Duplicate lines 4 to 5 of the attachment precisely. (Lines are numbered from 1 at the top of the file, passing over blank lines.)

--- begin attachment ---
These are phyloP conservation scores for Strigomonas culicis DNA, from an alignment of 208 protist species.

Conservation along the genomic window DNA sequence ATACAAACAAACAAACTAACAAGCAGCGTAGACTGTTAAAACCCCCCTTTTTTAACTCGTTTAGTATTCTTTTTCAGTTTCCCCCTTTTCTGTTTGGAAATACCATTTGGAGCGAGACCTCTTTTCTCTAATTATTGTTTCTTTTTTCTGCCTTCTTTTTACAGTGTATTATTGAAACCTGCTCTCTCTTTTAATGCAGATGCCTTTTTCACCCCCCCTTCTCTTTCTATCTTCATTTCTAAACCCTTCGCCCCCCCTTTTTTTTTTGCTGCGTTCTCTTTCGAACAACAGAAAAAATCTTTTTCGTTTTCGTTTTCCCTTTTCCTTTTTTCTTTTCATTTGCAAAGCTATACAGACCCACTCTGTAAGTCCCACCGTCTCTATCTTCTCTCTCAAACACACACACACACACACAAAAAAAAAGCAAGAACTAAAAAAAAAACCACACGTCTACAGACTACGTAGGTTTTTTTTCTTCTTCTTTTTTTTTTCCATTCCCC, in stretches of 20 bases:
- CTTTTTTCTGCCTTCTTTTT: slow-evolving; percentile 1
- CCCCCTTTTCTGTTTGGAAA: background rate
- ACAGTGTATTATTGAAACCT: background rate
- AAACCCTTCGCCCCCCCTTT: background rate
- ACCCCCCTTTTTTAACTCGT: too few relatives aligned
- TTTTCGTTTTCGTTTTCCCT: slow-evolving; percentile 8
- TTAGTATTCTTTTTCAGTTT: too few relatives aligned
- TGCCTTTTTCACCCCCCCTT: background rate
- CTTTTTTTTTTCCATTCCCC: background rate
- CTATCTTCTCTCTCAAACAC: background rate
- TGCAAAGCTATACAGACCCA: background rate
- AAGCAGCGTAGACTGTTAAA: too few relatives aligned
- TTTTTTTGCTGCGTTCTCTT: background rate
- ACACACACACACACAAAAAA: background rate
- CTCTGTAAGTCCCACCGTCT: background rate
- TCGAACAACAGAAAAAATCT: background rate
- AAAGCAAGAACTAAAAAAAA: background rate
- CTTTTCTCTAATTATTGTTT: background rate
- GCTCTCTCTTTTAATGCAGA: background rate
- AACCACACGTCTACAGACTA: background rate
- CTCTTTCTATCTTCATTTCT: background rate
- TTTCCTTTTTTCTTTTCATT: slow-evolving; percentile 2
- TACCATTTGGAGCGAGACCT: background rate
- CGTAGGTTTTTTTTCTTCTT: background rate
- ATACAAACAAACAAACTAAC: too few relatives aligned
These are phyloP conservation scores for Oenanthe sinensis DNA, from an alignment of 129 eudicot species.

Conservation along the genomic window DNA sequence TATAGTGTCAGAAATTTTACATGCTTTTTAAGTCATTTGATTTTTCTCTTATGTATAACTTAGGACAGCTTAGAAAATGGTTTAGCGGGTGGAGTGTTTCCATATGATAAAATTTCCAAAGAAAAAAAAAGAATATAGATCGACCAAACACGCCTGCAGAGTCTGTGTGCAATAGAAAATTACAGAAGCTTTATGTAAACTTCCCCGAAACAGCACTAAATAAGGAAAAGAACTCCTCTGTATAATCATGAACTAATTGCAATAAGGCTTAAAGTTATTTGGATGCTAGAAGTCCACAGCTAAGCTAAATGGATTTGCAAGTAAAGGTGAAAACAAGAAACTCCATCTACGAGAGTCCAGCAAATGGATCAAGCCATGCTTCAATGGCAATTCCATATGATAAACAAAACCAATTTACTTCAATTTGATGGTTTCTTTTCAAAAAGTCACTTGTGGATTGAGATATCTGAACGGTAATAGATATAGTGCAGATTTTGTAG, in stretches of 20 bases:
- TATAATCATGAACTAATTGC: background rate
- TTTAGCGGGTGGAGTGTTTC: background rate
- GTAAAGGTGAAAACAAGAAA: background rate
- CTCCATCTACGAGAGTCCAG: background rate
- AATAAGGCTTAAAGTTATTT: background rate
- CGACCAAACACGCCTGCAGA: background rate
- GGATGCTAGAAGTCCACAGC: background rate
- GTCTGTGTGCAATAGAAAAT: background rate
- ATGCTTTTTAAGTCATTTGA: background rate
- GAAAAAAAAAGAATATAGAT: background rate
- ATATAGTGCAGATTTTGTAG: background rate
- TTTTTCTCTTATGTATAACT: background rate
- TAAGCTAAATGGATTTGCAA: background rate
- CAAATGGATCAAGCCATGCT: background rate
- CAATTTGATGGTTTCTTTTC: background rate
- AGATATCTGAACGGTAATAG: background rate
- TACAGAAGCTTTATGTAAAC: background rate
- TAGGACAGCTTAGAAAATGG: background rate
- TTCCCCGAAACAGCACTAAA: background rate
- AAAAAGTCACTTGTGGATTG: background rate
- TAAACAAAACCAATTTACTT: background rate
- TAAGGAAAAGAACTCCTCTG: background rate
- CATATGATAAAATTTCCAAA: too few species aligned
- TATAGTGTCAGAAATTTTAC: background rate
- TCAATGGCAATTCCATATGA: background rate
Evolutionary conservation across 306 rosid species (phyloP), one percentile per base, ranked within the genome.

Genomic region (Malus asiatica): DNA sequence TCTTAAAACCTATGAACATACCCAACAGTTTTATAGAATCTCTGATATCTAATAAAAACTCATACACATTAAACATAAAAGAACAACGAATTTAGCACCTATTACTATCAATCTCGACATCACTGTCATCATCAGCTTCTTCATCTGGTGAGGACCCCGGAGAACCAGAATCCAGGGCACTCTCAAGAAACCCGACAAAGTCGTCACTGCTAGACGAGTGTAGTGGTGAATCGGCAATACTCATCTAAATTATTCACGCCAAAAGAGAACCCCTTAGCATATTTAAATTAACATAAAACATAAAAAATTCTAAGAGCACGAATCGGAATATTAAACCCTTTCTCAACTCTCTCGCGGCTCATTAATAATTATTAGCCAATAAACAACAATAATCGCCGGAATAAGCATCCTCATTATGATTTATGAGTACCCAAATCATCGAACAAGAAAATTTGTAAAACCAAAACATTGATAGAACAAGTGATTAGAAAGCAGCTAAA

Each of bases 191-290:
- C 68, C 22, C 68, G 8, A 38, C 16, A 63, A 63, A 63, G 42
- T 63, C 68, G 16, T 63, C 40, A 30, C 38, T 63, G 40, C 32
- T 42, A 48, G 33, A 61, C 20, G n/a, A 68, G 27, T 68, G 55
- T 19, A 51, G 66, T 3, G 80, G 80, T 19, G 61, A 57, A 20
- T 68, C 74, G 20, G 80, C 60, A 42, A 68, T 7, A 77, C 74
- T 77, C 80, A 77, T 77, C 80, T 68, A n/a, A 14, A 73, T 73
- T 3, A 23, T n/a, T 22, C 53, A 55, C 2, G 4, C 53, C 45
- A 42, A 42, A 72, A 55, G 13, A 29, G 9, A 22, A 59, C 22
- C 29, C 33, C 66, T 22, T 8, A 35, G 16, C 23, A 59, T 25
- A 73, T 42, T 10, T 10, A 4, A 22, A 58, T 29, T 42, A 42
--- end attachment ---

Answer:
- CCCCCTTTTCTGTTTGGAAA: background rate
- ACAGTGTATTATTGAAACCT: background rate